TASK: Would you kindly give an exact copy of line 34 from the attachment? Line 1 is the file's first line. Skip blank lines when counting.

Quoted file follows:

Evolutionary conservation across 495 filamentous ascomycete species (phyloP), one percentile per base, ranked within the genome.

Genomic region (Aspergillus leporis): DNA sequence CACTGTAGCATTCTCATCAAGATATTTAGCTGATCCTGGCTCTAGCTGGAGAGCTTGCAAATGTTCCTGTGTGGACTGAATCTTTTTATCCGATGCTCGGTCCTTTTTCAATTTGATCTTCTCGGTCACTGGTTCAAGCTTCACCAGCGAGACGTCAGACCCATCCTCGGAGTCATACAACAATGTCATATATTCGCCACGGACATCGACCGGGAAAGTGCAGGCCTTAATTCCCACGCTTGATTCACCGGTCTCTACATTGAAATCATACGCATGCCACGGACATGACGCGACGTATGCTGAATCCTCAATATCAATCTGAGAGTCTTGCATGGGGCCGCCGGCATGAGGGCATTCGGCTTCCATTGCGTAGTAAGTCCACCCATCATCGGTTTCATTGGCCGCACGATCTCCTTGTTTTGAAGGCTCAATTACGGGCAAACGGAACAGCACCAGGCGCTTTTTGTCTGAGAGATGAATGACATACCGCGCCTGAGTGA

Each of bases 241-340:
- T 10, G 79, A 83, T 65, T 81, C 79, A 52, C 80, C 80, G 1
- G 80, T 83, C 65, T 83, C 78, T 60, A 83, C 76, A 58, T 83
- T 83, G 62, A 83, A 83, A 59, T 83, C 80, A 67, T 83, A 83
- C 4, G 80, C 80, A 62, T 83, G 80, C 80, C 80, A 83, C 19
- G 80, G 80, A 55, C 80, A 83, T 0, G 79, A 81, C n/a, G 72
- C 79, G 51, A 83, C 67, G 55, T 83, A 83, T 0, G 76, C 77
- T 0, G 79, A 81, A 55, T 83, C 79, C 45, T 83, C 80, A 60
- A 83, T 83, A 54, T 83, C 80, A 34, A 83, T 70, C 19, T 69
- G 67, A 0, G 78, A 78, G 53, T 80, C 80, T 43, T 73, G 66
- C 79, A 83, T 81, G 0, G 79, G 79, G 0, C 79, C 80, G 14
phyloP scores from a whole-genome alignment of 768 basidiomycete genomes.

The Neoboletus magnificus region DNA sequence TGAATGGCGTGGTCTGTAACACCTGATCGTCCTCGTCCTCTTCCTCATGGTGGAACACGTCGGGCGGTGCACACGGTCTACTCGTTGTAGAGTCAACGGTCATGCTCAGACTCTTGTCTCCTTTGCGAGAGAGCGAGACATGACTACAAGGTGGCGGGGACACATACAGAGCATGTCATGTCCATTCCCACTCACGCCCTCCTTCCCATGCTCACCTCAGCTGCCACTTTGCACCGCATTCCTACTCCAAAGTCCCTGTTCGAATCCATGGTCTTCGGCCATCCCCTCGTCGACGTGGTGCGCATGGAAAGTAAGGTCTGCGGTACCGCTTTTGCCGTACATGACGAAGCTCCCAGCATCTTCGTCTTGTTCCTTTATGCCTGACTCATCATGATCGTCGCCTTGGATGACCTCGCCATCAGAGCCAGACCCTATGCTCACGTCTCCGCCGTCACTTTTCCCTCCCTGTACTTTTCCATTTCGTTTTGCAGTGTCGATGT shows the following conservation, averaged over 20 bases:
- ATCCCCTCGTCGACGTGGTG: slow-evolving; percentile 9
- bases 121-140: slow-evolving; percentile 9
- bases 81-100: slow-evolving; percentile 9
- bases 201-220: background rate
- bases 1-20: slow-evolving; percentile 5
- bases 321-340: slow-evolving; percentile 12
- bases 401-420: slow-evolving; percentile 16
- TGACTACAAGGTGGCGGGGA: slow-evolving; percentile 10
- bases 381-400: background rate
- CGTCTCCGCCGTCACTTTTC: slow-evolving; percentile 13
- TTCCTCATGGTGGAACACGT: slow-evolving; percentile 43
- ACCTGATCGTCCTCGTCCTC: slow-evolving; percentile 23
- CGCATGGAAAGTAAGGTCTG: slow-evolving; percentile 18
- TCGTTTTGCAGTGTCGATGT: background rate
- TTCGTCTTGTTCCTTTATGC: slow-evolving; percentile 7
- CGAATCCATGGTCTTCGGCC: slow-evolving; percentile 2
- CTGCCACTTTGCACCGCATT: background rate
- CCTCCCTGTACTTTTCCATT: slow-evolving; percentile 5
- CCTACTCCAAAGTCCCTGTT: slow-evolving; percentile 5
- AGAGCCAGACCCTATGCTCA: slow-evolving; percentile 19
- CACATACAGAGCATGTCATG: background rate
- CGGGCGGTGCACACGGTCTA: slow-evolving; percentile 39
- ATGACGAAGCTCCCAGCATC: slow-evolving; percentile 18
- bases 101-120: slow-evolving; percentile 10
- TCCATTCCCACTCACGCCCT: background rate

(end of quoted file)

- CCTACTCCAAAGTCCCTGTT: slow-evolving; percentile 5